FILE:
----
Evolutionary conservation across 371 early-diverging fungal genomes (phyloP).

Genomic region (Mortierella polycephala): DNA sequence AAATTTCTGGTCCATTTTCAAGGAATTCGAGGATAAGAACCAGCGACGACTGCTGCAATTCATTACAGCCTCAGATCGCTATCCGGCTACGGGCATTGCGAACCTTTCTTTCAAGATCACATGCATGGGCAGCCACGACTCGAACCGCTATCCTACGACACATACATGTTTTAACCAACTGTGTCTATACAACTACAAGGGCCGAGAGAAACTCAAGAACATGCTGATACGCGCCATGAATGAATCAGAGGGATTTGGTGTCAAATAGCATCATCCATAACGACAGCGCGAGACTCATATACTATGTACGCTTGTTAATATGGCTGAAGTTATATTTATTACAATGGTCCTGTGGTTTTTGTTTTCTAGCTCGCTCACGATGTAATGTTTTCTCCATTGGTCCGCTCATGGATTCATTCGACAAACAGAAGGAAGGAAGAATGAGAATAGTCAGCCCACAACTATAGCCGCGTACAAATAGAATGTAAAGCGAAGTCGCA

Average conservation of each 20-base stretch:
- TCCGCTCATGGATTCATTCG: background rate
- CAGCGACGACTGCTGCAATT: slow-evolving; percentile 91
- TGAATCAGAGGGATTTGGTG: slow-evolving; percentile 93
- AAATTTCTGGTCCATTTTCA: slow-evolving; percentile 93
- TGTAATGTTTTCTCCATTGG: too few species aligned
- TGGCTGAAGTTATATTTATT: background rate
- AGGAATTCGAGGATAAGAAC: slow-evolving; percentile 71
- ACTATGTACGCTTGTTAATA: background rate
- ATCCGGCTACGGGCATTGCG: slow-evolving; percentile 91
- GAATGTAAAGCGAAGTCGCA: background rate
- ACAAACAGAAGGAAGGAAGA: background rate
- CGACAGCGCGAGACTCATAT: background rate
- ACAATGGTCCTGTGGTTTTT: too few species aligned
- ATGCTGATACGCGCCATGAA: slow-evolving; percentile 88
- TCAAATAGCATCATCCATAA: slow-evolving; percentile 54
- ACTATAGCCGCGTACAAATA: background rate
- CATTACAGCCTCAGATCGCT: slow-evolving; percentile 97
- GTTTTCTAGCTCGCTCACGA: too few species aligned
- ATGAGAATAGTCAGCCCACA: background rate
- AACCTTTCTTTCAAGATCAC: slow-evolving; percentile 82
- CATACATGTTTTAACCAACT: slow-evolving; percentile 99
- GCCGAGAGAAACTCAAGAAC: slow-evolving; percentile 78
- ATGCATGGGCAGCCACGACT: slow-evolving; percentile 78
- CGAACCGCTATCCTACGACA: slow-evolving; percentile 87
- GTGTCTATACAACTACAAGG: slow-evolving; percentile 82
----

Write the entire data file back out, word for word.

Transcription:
Evolutionary conservation across 371 early-diverging fungal genomes (phyloP).

Genomic region (Mortierella polycephala): DNA sequence AAATTTCTGGTCCATTTTCAAGGAATTCGAGGATAAGAACCAGCGACGACTGCTGCAATTCATTACAGCCTCAGATCGCTATCCGGCTACGGGCATTGCGAACCTTTCTTTCAAGATCACATGCATGGGCAGCCACGACTCGAACCGCTATCCTACGACACATACATGTTTTAACCAACTGTGTCTATACAACTACAAGGGCCGAGAGAAACTCAAGAACATGCTGATACGCGCCATGAATGAATCAGAGGGATTTGGTGTCAAATAGCATCATCCATAACGACAGCGCGAGACTCATATACTATGTACGCTTGTTAATATGGCTGAAGTTATATTTATTACAATGGTCCTGTGGTTTTTGTTTTCTAGCTCGCTCACGATGTAATGTTTTCTCCATTGGTCCGCTCATGGATTCATTCGACAAACAGAAGGAAGGAAGAATGAGAATAGTCAGCCCACAACTATAGCCGCGTACAAATAGAATGTAAAGCGAAGTCGCA

Average conservation of each 20-base stretch:
- TCCGCTCATGGATTCATTCG: background rate
- CAGCGACGACTGCTGCAATT: slow-evolving; percentile 91
- TGAATCAGAGGGATTTGGTG: slow-evolving; percentile 93
- AAATTTCTGGTCCATTTTCA: slow-evolving; percentile 93
- TGTAATGTTTTCTCCATTGG: too few species aligned
- TGGCTGAAGTTATATTTATT: background rate
- AGGAATTCGAGGATAAGAAC: slow-evolving; percentile 71
- ACTATGTACGCTTGTTAATA: background rate
- ATCCGGCTACGGGCATTGCG: slow-evolving; percentile 91
- GAATGTAAAGCGAAGTCGCA: background rate
- ACAAACAGAAGGAAGGAAGA: background rate
- CGACAGCGCGAGACTCATAT: background rate
- ACAATGGTCCTGTGGTTTTT: too few species aligned
- ATGCTGATACGCGCCATGAA: slow-evolving; percentile 88
- TCAAATAGCATCATCCATAA: slow-evolving; percentile 54
- ACTATAGCCGCGTACAAATA: background rate
- CATTACAGCCTCAGATCGCT: slow-evolving; percentile 97
- GTTTTCTAGCTCGCTCACGA: too few species aligned
- ATGAGAATAGTCAGCCCACA: background rate
- AACCTTTCTTTCAAGATCAC: slow-evolving; percentile 82
- CATACATGTTTTAACCAACT: slow-evolving; percentile 99
- GCCGAGAGAAACTCAAGAAC: slow-evolving; percentile 78
- ATGCATGGGCAGCCACGACT: slow-evolving; percentile 78
- CGAACCGCTATCCTACGACA: slow-evolving; percentile 87
- GTGTCTATACAACTACAAGG: slow-evolving; percentile 82